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Apple audio processing could change the way headphone users experience music

via The Apple Post

Apple has come up with a way it thinks could provide headphone and earphone users the optimal listening experience, using a variety of signal processing techniques to make the sound seem like it is being heard without the use of headphones at all.

Granted by the U.S. Patent and Trademark Office on Tuesday and initially filed on September 22, 2016, the patent for "Spatial headphone transparency" describes ways a pair of headphones could adjust the sound from an audio source, changing the way the user hears it.

Apple uses the term "acoustic transparency," which it also refers to as transparent hearing or a "hear through mode," where a headset picks up ambient sound from the local environment of the wearer then, after processing, includes it in the audio feed that is played to the wearer. If performed correctly, this could make the user's listening experience "as if the headset was not being worn."

In one section, the patent suggests the use of microphones to pick up sounds that the user would have heard if they were not wearing headphones, then for the left and right sides separately processing them through an acoustic transparency filter, before being combined with the audio the user is listening to. The composite audio is then played through the left and right speaker drivers.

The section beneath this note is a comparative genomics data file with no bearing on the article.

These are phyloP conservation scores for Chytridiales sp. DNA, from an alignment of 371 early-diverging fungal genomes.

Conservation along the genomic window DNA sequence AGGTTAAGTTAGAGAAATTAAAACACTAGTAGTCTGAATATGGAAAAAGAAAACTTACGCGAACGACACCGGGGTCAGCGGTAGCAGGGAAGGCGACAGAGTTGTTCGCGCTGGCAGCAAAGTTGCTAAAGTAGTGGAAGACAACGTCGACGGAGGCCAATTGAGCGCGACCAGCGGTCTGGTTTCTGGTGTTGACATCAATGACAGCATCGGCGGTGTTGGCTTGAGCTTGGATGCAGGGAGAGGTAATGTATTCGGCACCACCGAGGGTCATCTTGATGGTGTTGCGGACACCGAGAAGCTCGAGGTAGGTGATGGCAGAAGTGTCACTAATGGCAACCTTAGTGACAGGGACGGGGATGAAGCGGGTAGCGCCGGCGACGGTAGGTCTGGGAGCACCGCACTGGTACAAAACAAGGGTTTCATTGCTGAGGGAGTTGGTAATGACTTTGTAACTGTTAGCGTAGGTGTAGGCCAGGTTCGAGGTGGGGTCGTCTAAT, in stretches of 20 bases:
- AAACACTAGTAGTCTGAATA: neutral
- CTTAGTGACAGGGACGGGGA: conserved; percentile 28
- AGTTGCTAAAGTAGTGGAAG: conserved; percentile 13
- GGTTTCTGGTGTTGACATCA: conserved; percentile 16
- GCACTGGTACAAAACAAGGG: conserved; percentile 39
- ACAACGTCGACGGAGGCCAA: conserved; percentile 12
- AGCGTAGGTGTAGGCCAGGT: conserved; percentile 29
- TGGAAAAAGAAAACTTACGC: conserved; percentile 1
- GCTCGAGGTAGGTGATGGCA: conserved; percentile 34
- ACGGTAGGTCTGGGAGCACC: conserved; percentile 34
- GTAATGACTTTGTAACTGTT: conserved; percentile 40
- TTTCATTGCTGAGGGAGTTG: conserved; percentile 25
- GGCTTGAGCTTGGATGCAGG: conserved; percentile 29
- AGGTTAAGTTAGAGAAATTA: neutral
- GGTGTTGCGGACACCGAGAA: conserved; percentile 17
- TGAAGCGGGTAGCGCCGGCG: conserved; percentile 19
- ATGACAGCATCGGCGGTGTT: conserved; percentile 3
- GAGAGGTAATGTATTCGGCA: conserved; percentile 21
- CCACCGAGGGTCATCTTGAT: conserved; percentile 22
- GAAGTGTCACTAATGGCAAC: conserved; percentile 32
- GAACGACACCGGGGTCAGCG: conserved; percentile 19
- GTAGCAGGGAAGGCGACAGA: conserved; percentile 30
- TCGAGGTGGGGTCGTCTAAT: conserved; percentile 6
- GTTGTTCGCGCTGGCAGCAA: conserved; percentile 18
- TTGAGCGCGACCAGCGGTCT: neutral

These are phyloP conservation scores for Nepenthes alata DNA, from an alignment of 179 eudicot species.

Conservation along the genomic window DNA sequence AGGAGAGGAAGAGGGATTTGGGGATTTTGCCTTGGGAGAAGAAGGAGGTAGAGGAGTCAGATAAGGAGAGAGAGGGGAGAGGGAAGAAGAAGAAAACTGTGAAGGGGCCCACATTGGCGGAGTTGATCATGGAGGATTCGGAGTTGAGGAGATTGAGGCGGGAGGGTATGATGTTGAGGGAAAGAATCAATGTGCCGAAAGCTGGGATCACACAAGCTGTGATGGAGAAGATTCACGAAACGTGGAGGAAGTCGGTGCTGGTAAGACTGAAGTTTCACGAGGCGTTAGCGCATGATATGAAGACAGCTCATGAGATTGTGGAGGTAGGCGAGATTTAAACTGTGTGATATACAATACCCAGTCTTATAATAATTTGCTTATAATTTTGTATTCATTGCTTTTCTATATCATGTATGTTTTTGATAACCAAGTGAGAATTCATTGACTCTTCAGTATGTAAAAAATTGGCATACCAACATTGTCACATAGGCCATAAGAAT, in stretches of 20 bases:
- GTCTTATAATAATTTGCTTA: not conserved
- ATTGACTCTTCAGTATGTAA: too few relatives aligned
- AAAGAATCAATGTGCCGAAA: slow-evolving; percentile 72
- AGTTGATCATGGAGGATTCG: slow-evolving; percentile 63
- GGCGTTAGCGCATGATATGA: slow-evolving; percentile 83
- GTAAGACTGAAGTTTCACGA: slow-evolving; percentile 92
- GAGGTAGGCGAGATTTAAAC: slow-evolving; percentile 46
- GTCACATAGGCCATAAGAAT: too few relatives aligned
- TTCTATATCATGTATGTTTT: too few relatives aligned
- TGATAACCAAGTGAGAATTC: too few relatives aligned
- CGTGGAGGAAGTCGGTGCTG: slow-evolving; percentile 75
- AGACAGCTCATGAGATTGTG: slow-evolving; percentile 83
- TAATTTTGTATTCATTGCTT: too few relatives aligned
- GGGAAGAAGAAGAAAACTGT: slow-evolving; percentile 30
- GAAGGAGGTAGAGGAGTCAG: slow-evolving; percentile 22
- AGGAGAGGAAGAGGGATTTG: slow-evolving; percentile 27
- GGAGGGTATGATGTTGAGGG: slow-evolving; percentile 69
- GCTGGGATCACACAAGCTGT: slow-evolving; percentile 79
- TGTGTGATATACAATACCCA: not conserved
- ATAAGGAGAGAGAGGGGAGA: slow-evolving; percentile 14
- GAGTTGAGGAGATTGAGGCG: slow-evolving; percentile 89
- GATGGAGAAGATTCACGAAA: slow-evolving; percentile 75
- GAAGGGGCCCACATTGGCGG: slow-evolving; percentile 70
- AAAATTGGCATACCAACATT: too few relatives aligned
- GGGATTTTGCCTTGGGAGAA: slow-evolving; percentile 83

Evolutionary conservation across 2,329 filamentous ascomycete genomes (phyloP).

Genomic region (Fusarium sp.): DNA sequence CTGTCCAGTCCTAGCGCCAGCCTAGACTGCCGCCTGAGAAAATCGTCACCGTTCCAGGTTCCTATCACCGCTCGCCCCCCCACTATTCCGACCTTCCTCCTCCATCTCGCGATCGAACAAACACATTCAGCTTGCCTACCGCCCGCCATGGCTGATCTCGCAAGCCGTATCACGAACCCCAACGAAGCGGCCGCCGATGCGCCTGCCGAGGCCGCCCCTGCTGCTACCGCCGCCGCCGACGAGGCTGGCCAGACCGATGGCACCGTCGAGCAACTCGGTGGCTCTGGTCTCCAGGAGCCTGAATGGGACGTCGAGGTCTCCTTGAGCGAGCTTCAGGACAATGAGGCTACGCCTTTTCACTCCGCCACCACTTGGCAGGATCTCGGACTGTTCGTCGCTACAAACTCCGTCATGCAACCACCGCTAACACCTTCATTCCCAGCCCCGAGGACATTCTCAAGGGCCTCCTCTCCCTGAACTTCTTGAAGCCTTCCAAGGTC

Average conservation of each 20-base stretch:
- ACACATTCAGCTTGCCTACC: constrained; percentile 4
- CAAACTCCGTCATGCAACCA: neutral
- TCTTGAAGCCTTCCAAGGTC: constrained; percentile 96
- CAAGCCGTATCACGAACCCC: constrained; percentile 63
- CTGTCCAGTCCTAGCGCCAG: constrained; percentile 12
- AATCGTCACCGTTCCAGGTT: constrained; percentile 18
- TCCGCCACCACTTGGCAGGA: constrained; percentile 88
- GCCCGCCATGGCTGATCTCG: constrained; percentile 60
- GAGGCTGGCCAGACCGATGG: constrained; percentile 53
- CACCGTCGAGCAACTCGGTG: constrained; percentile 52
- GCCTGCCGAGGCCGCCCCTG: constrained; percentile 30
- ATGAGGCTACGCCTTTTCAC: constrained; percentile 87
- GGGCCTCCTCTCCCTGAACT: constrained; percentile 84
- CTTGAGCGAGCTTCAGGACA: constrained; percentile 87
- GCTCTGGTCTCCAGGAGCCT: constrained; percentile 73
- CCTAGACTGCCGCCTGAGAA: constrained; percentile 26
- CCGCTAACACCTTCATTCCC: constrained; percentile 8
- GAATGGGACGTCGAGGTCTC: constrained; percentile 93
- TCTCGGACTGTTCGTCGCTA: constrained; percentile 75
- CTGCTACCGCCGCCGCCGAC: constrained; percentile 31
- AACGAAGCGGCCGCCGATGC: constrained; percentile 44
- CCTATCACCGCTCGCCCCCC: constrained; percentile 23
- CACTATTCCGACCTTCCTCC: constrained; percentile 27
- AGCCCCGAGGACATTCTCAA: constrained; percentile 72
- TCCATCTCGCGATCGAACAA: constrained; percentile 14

The filter in question will attempt to preserve any spatial filtering effects that would occur naturally, such as how the user's head, shoulder, and other anatomical features can affect the timbre and other acoustic elements of the ambient sound. The filter will also attempt to avoid coloring the speaker driver signal, such as reducing resonances at higher frequencies, to accentuate the effect.

In some embodiments, Apple also attempts to use the system to eliminate the effect of headphone-based music being heard "within the user's head," instead making it sound as if it's stemming from speakers positioned directly above the user. This is thought to help reduce any acoustic occlusion with ambient sounds, namely making it easier for the user to identify nearby noises without it clashing with the audio track.

Apple does have experience with audio processing that could potentially make such a system a reality. The adaptive audio function of the HomePod is capable of detecting the environment and optimizing its output to fill a room with sound, regardless of nearby obstacles.

Apple is also rumored to be working on a new headphone project separate from the Beats line, one that could provide noise-cancellation abilities. Thought to be a premium audio peripheral, the headphones are currently speculated to arrive no earlier than the holiday shopping period at the end of 2018.